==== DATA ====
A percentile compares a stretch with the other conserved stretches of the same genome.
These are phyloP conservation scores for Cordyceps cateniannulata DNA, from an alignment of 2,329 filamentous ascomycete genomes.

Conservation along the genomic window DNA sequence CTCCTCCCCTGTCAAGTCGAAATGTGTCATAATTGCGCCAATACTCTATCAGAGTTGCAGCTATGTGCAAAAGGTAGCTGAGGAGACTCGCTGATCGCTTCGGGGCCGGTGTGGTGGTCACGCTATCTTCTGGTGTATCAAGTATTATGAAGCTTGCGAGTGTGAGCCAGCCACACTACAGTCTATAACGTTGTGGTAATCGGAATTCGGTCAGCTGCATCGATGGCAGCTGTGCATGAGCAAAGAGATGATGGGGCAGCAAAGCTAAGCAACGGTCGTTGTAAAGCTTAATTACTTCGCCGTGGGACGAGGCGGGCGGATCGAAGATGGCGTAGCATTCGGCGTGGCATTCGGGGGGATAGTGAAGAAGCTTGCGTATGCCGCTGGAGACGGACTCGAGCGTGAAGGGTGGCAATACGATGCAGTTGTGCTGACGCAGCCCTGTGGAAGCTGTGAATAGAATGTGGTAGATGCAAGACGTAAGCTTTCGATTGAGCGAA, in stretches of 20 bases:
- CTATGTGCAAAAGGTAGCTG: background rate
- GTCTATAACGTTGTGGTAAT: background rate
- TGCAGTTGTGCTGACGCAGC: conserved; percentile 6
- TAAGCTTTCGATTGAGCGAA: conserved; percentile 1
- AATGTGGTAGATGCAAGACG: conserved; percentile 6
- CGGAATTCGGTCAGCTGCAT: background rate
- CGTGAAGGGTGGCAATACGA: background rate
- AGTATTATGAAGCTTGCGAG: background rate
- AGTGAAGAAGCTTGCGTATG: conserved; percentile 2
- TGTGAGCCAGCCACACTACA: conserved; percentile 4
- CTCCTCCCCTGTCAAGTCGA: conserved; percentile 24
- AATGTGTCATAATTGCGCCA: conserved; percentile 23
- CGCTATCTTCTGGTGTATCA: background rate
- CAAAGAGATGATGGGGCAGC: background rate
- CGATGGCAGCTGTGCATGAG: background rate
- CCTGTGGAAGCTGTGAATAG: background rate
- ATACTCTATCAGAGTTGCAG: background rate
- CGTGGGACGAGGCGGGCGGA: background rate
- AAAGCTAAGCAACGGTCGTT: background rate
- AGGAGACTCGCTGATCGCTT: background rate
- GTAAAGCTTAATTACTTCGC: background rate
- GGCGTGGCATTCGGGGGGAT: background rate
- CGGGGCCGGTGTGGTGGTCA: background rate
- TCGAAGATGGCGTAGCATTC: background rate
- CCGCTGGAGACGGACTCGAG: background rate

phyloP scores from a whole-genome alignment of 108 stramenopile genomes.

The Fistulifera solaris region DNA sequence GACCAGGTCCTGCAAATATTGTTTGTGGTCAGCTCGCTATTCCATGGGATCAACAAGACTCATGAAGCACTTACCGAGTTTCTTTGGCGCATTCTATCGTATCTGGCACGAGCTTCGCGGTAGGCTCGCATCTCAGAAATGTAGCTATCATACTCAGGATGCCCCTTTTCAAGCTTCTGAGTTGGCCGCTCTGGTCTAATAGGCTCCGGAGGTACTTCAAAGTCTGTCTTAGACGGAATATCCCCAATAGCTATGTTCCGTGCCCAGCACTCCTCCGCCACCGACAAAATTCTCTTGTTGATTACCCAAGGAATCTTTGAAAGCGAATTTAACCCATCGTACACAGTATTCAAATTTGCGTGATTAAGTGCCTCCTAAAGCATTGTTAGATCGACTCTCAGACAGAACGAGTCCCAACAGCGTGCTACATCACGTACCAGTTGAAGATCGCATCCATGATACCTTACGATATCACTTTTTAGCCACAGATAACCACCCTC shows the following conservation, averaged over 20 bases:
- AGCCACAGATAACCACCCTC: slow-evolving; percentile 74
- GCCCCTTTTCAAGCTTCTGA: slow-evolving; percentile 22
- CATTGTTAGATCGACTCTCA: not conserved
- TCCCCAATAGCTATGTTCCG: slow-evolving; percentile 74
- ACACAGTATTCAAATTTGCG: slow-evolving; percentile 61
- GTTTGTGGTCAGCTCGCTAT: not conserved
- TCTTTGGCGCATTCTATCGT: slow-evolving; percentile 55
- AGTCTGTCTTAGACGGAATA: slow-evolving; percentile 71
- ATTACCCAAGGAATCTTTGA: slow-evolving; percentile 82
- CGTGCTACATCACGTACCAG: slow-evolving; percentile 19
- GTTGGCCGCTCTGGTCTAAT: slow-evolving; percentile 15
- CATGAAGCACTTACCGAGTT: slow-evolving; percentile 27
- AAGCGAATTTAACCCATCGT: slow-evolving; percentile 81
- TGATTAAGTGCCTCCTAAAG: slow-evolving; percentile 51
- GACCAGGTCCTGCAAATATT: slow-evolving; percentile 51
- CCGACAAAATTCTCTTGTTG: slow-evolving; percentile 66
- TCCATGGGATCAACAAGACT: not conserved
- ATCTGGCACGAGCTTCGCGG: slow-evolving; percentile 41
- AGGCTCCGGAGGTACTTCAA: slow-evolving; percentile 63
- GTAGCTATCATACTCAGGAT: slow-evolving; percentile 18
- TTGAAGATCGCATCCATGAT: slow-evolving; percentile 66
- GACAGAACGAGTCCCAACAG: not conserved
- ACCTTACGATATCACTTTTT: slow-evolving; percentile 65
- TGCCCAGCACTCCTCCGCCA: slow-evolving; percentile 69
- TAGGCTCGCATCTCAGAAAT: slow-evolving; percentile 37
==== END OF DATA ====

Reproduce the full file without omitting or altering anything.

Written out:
A percentile compares a stretch with the other conserved stretches of the same genome.
These are phyloP conservation scores for Cordyceps cateniannulata DNA, from an alignment of 2,329 filamentous ascomycete genomes.

Conservation along the genomic window DNA sequence CTCCTCCCCTGTCAAGTCGAAATGTGTCATAATTGCGCCAATACTCTATCAGAGTTGCAGCTATGTGCAAAAGGTAGCTGAGGAGACTCGCTGATCGCTTCGGGGCCGGTGTGGTGGTCACGCTATCTTCTGGTGTATCAAGTATTATGAAGCTTGCGAGTGTGAGCCAGCCACACTACAGTCTATAACGTTGTGGTAATCGGAATTCGGTCAGCTGCATCGATGGCAGCTGTGCATGAGCAAAGAGATGATGGGGCAGCAAAGCTAAGCAACGGTCGTTGTAAAGCTTAATTACTTCGCCGTGGGACGAGGCGGGCGGATCGAAGATGGCGTAGCATTCGGCGTGGCATTCGGGGGGATAGTGAAGAAGCTTGCGTATGCCGCTGGAGACGGACTCGAGCGTGAAGGGTGGCAATACGATGCAGTTGTGCTGACGCAGCCCTGTGGAAGCTGTGAATAGAATGTGGTAGATGCAAGACGTAAGCTTTCGATTGAGCGAA, in stretches of 20 bases:
- CTATGTGCAAAAGGTAGCTG: background rate
- GTCTATAACGTTGTGGTAAT: background rate
- TGCAGTTGTGCTGACGCAGC: conserved; percentile 6
- TAAGCTTTCGATTGAGCGAA: conserved; percentile 1
- AATGTGGTAGATGCAAGACG: conserved; percentile 6
- CGGAATTCGGTCAGCTGCAT: background rate
- CGTGAAGGGTGGCAATACGA: background rate
- AGTATTATGAAGCTTGCGAG: background rate
- AGTGAAGAAGCTTGCGTATG: conserved; percentile 2
- TGTGAGCCAGCCACACTACA: conserved; percentile 4
- CTCCTCCCCTGTCAAGTCGA: conserved; percentile 24
- AATGTGTCATAATTGCGCCA: conserved; percentile 23
- CGCTATCTTCTGGTGTATCA: background rate
- CAAAGAGATGATGGGGCAGC: background rate
- CGATGGCAGCTGTGCATGAG: background rate
- CCTGTGGAAGCTGTGAATAG: background rate
- ATACTCTATCAGAGTTGCAG: background rate
- CGTGGGACGAGGCGGGCGGA: background rate
- AAAGCTAAGCAACGGTCGTT: background rate
- AGGAGACTCGCTGATCGCTT: background rate
- GTAAAGCTTAATTACTTCGC: background rate
- GGCGTGGCATTCGGGGGGAT: background rate
- CGGGGCCGGTGTGGTGGTCA: background rate
- TCGAAGATGGCGTAGCATTC: background rate
- CCGCTGGAGACGGACTCGAG: background rate

phyloP scores from a whole-genome alignment of 108 stramenopile genomes.

The Fistulifera solaris region DNA sequence GACCAGGTCCTGCAAATATTGTTTGTGGTCAGCTCGCTATTCCATGGGATCAACAAGACTCATGAAGCACTTACCGAGTTTCTTTGGCGCATTCTATCGTATCTGGCACGAGCTTCGCGGTAGGCTCGCATCTCAGAAATGTAGCTATCATACTCAGGATGCCCCTTTTCAAGCTTCTGAGTTGGCCGCTCTGGTCTAATAGGCTCCGGAGGTACTTCAAAGTCTGTCTTAGACGGAATATCCCCAATAGCTATGTTCCGTGCCCAGCACTCCTCCGCCACCGACAAAATTCTCTTGTTGATTACCCAAGGAATCTTTGAAAGCGAATTTAACCCATCGTACACAGTATTCAAATTTGCGTGATTAAGTGCCTCCTAAAGCATTGTTAGATCGACTCTCAGACAGAACGAGTCCCAACAGCGTGCTACATCACGTACCAGTTGAAGATCGCATCCATGATACCTTACGATATCACTTTTTAGCCACAGATAACCACCCTC shows the following conservation, averaged over 20 bases:
- AGCCACAGATAACCACCCTC: slow-evolving; percentile 74
- GCCCCTTTTCAAGCTTCTGA: slow-evolving; percentile 22
- CATTGTTAGATCGACTCTCA: not conserved
- TCCCCAATAGCTATGTTCCG: slow-evolving; percentile 74
- ACACAGTATTCAAATTTGCG: slow-evolving; percentile 61
- GTTTGTGGTCAGCTCGCTAT: not conserved
- TCTTTGGCGCATTCTATCGT: slow-evolving; percentile 55
- AGTCTGTCTTAGACGGAATA: slow-evolving; percentile 71
- ATTACCCAAGGAATCTTTGA: slow-evolving; percentile 82
- CGTGCTACATCACGTACCAG: slow-evolving; percentile 19
- GTTGGCCGCTCTGGTCTAAT: slow-evolving; percentile 15
- CATGAAGCACTTACCGAGTT: slow-evolving; percentile 27
- AAGCGAATTTAACCCATCGT: slow-evolving; percentile 81
- TGATTAAGTGCCTCCTAAAG: slow-evolving; percentile 51
- GACCAGGTCCTGCAAATATT: slow-evolving; percentile 51
- CCGACAAAATTCTCTTGTTG: slow-evolving; percentile 66
- TCCATGGGATCAACAAGACT: not conserved
- ATCTGGCACGAGCTTCGCGG: slow-evolving; percentile 41
- AGGCTCCGGAGGTACTTCAA: slow-evolving; percentile 63
- GTAGCTATCATACTCAGGAT: slow-evolving; percentile 18
- TTGAAGATCGCATCCATGAT: slow-evolving; percentile 66
- GACAGAACGAGTCCCAACAG: not conserved
- ACCTTACGATATCACTTTTT: slow-evolving; percentile 65
- TGCCCAGCACTCCTCCGCCA: slow-evolving; percentile 69
- TAGGCTCGCATCTCAGAAAT: slow-evolving; percentile 37